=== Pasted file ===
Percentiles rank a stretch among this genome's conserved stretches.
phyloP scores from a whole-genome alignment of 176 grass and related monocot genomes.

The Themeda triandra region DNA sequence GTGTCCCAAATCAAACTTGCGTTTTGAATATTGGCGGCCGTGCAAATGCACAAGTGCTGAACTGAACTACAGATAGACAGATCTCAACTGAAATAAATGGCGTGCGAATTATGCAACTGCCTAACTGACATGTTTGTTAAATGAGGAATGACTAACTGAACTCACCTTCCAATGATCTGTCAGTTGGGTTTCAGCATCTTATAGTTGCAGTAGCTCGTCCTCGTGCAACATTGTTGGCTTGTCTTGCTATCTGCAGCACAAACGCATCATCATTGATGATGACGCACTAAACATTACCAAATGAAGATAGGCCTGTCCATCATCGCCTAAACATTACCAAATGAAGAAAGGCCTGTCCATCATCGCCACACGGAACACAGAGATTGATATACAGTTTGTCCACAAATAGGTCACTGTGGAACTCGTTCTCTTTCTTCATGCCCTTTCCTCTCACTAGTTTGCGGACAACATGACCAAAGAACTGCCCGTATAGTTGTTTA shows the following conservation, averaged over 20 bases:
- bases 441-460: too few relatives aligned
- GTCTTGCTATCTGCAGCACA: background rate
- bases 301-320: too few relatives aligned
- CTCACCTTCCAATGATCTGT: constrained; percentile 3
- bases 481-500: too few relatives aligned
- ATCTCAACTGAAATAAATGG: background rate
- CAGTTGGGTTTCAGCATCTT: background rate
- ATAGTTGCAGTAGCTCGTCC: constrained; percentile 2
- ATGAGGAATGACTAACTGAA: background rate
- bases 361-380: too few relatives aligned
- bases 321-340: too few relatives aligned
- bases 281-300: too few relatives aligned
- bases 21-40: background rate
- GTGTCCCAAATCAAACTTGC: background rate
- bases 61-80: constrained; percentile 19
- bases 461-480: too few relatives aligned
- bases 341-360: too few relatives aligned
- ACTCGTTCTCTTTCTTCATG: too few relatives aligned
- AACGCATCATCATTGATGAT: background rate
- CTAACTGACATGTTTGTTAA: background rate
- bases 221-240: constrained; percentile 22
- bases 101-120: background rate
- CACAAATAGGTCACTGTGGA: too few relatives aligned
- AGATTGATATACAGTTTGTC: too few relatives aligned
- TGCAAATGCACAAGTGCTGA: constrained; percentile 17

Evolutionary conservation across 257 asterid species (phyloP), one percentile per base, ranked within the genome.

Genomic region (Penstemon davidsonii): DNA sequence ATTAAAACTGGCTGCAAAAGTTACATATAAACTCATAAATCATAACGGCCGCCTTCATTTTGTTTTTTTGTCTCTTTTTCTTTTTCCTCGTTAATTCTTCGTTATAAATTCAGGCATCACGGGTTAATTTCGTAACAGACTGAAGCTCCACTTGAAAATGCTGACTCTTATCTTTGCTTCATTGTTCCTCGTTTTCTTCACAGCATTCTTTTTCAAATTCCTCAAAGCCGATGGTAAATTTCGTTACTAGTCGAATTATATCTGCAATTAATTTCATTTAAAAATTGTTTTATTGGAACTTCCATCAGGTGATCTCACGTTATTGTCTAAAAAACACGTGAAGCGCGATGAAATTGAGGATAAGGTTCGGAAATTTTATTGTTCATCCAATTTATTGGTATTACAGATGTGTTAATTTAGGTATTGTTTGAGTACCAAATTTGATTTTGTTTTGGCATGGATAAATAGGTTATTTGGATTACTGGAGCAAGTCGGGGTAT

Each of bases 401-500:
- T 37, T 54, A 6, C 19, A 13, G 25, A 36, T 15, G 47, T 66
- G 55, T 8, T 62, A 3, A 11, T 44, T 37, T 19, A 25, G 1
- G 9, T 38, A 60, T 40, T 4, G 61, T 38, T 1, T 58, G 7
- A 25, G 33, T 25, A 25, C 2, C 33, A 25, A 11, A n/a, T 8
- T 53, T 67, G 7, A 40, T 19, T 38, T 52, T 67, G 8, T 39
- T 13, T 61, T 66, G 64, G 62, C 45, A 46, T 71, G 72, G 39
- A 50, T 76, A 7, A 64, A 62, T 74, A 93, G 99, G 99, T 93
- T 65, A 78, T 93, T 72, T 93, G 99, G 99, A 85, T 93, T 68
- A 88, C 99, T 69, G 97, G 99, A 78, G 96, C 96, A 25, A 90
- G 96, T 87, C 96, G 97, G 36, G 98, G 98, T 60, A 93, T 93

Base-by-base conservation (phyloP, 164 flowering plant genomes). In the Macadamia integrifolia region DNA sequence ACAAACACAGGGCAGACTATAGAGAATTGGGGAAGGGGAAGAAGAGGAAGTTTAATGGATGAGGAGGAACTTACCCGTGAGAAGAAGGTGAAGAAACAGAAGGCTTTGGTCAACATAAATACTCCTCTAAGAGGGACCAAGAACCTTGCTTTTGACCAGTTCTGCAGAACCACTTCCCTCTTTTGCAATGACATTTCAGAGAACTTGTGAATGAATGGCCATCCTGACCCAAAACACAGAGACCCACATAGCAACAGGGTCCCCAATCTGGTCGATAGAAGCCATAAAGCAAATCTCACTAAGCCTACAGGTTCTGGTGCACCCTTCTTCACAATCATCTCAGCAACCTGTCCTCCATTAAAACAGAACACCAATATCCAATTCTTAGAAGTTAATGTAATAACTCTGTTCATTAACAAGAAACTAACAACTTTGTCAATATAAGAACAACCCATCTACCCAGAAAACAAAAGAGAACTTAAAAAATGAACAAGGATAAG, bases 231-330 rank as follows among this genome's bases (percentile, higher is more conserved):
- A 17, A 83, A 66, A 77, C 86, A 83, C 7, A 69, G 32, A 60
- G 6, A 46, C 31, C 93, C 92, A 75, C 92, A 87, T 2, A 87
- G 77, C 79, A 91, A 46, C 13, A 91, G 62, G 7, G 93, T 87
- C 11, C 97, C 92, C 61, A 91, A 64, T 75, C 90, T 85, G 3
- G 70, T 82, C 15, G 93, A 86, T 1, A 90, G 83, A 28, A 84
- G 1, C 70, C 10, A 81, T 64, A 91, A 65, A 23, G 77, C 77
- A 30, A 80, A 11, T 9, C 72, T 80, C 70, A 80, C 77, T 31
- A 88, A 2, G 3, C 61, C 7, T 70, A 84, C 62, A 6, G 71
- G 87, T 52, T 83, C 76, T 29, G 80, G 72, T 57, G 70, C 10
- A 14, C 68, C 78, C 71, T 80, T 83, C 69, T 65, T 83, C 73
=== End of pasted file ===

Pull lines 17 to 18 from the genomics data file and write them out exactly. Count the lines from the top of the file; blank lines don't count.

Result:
- GTGTCCCAAATCAAACTTGC: background rate
- bases 61-80: constrained; percentile 19